Does Chick-fil-A’s commitment to be kind to employees and provide heartfelt hospitality to customers make the food taste better?
President and COO Dan Cathy says it does — and the numbers back him up:
- The 66-year old family-owned business is now the second-largest quick-service chain in the country.
- Chick-fil-A does more business in its six day week (they’re closed on Sundays) than McDonald’s does in seven.
- Turnover among Chick-fil-A’s 61,000 employees is a third of the industry average.
What’s the secret behind the Cathy family’s success? Speaking to a packed auditorium at SAS Headquarters in Cary, NC, Cathy shared the company’s approach summed up in their corporate purpose statement:
To glorify God by being a faithful steward of all that is entrusted to us. To have a positive influence on all who come in contact with Chick-fil-A.
In keeping with this statement, employees at Chick-fil-A are taught a lesson we should all sit up and pay attention to: “Every life has a story, and often our customers and our employees, need a little grace and a little space when you deal with them because they are either experiencing a problem, just finished having a problem, or are about to have one,” said Cathy.
“The word ‘restaurant’ means place of restoration, and we think of Chick-fil-A as an oasis where people can be restored. We strive to treat people better than the place down the street. One way we do that is by remembering that we’re all people with a lot of emotional things going on that don’t necessarily show on the surface, so we try to offer amenities and kindness that minister to the heart,” he said.
Chick-fil-A’s extreme service makeover
In that same spirit, Cathy shared a verse from the Bible — Matthew 5:41: “If anyone forces you to go one mile, go with them two miles.” At Chick-fil-A, they’ve put that verse into action with an “extreme service makeover,” going the extra mile to provide amenities not common in a quick-service restaurant, like offering fresh ground pepper to patrons dining in, or staff offering to carry heavy trays for moms with small children, helping them get settled and coming back to check on them often.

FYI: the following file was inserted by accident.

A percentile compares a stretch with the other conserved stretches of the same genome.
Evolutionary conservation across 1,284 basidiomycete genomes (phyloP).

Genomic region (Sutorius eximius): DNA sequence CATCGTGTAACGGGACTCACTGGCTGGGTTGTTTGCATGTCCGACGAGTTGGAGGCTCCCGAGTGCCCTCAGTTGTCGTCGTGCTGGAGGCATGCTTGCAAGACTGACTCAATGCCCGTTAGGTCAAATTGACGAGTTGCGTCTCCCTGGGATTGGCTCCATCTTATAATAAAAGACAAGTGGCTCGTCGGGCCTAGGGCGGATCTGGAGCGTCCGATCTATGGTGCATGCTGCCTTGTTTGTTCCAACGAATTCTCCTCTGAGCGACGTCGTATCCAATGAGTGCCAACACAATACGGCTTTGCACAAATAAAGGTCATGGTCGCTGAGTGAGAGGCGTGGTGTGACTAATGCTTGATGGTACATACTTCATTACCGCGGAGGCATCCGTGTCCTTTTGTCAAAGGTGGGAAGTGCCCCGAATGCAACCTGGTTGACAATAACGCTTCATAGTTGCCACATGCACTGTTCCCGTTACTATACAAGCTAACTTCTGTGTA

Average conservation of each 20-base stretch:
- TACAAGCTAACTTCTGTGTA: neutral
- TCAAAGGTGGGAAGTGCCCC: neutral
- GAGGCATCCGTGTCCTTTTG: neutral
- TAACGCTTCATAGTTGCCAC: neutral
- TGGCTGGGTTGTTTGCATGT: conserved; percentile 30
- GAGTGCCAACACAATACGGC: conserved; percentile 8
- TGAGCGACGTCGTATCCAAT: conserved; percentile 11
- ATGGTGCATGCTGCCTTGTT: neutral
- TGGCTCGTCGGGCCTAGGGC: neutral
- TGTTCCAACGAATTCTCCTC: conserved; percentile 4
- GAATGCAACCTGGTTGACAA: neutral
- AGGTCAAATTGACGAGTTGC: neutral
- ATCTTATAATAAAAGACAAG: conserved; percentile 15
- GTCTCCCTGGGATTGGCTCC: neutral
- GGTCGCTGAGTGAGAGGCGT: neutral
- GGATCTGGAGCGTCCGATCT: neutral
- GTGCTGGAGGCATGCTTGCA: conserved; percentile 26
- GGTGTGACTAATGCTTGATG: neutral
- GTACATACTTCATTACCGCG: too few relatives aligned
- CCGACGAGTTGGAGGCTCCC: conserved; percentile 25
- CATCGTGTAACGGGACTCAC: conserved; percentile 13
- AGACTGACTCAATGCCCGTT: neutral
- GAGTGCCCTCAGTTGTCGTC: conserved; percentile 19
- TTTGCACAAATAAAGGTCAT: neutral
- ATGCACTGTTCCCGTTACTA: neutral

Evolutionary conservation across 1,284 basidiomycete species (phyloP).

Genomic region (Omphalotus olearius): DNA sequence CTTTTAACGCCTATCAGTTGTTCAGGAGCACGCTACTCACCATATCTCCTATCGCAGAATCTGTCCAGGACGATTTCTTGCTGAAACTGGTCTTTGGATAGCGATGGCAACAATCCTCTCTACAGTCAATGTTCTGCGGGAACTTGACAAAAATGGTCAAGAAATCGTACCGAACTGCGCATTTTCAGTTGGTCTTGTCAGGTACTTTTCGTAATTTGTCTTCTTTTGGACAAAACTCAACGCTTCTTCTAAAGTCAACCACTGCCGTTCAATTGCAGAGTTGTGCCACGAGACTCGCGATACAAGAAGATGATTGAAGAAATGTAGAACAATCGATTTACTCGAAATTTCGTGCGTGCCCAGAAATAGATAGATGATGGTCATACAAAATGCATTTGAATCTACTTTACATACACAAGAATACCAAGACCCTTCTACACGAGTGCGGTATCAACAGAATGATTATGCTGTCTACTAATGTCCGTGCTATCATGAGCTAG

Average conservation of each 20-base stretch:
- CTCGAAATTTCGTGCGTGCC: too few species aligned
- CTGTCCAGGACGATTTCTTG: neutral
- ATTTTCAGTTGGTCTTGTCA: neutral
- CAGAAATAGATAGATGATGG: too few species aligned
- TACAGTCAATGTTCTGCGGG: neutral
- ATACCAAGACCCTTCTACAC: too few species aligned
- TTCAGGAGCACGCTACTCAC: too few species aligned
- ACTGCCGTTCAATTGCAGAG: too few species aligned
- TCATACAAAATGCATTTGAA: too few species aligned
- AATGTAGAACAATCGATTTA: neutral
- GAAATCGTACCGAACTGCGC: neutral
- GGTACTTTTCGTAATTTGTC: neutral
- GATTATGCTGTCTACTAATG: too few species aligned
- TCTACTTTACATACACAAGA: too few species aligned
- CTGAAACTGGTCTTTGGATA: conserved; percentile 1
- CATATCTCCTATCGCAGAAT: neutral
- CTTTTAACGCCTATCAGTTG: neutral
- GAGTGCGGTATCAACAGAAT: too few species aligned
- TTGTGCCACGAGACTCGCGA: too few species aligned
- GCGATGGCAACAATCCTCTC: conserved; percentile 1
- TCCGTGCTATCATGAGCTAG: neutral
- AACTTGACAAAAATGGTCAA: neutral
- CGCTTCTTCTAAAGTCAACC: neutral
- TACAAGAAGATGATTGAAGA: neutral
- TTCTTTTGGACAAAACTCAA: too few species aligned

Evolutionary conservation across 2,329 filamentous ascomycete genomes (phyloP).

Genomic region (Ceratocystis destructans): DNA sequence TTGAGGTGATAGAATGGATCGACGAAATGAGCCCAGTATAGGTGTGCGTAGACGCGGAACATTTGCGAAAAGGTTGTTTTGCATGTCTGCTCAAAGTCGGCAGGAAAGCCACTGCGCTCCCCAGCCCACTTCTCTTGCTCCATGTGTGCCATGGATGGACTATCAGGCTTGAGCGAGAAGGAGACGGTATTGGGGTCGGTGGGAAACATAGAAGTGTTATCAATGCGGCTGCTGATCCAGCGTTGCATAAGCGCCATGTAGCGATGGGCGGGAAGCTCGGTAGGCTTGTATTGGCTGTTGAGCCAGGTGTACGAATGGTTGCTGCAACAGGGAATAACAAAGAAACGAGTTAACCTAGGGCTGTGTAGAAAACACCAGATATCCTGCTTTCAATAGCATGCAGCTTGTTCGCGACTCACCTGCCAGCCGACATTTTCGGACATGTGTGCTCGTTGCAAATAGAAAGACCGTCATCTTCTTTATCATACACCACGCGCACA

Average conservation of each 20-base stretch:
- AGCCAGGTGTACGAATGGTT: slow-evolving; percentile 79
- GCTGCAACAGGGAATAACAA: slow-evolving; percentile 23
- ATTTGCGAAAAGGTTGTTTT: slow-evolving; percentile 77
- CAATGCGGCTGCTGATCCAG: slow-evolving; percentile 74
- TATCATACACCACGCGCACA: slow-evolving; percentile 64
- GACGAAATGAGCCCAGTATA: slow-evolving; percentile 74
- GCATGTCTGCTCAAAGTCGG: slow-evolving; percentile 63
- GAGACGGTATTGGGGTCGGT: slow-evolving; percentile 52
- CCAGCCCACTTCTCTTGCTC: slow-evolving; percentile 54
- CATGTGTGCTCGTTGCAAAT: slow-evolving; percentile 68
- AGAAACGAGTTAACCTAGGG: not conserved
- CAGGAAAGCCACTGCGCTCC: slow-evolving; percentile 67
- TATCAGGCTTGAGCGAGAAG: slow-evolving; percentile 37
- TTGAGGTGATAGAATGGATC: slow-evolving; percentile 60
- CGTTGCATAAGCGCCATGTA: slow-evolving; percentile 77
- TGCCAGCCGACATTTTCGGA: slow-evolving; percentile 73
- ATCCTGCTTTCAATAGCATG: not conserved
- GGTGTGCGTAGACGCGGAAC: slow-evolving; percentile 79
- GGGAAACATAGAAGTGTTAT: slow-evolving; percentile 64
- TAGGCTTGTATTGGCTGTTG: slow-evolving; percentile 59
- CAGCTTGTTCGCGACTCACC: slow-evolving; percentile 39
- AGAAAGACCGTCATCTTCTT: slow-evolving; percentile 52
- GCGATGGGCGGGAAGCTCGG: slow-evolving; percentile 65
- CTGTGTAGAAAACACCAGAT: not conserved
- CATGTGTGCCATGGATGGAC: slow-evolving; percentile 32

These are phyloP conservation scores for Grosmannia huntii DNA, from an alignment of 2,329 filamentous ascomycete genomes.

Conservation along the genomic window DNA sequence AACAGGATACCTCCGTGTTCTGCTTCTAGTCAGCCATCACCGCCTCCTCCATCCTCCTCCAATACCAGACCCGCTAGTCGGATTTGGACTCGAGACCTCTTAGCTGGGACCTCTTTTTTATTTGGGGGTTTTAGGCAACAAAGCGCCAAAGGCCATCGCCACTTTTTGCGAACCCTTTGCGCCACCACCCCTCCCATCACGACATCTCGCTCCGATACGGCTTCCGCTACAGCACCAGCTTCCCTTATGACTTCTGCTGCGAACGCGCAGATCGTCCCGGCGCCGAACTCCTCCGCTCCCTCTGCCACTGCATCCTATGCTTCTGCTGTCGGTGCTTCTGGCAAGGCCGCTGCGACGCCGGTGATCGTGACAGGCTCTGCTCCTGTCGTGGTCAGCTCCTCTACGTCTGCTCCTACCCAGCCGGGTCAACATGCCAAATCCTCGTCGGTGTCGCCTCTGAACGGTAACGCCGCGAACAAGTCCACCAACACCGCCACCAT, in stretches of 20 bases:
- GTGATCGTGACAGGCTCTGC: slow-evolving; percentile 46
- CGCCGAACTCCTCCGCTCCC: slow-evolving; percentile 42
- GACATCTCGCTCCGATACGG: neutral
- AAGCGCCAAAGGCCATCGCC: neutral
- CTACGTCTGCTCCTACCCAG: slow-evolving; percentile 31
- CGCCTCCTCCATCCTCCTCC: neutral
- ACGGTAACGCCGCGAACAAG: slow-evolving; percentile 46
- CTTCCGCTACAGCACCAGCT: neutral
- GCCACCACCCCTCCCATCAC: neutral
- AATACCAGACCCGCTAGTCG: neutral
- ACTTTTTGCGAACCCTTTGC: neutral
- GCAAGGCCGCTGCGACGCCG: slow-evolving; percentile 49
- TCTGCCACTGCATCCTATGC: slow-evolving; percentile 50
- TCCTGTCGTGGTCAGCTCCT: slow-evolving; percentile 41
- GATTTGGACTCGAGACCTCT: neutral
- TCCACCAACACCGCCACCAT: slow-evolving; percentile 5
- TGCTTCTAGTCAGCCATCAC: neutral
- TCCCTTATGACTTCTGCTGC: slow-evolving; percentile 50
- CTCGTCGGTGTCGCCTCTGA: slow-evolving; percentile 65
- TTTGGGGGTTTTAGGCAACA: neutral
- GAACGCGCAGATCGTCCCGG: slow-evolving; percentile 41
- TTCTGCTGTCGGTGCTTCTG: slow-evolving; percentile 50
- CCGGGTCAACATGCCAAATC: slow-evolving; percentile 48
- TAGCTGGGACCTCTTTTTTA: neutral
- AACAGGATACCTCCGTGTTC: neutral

And they give free rein to their operators to get creative in surprising customers with a little something extra. For example, in Virginia, one franchise offers expired chicken nuggets to pet owners (don’t worry – the nuggets are still good; just past the few hour freshness hold time).
“If you want to make a difference, step over the line and into that second mile, because magical things happen there,” said Cathy. “There’s joy and fun and reward in that second mile.”
Intrigued? Then you probably want to know what’s in Dan Cathy’s Leadership Toolkit:
- A baton: “Success is about succession,” said Cathy. “Everyone needs to think about who’s going to carry the baton after us. The relay race is won not by the four fastest runners, but by the team that gets the baton around the track first. The most dreadful noise to a runner is that of the dropped baton. The same holds true in business.”
- Oxygen mask: “Put your oxygen mask on first in case of an emergency,” said Cathy. “Remember to take care of yourself. Leaders have to take care of ourselves if they’re going to help others be at their best.”
- Jar of Jif peanut butter: “When you break the freshness seal in a can of Jif peanut butter, you get a wonderful aroma, like you’re standing in a peanut factory. That fresh aroma emphasizes how we need to focus on staying fresh in our thinking. And in order to stay fresh, we’re going to have to do some unconventional things,” said Cathy. “The best way to think outside of the box is to get outside of the box – get out and travel and have a look around.”
- Roll of toilet paper. “Little things can make a big difference,” said Cathy. “Think about the toilet paper in a fancy hotel, and how it’s always folded up for you there on the roll. It’s always such a pleasant surprise when you see that. Build your own repertoire of little surprises.”
One of the many benefits of creating surprising, fun and rewarding experiences for Chick-fil-A customers is that their customers tweet about them, talk about them on Facebook or blog about them to followers. “That’s important today because of social media – people have big, big microphones,” said Cathy.
Other nuggets of wisdom from Dan Cathy:
- “Fall in love with your work and you’ll never have to work a day of your life.”
- “Enrich your life and in turn, you’ll enrich the lives of others.”
- “At Chick-fil-A, CEO stands for Chief Encouragement Officer.”
More on Dan Cathy here and you can follow him on Twitter: @dancathy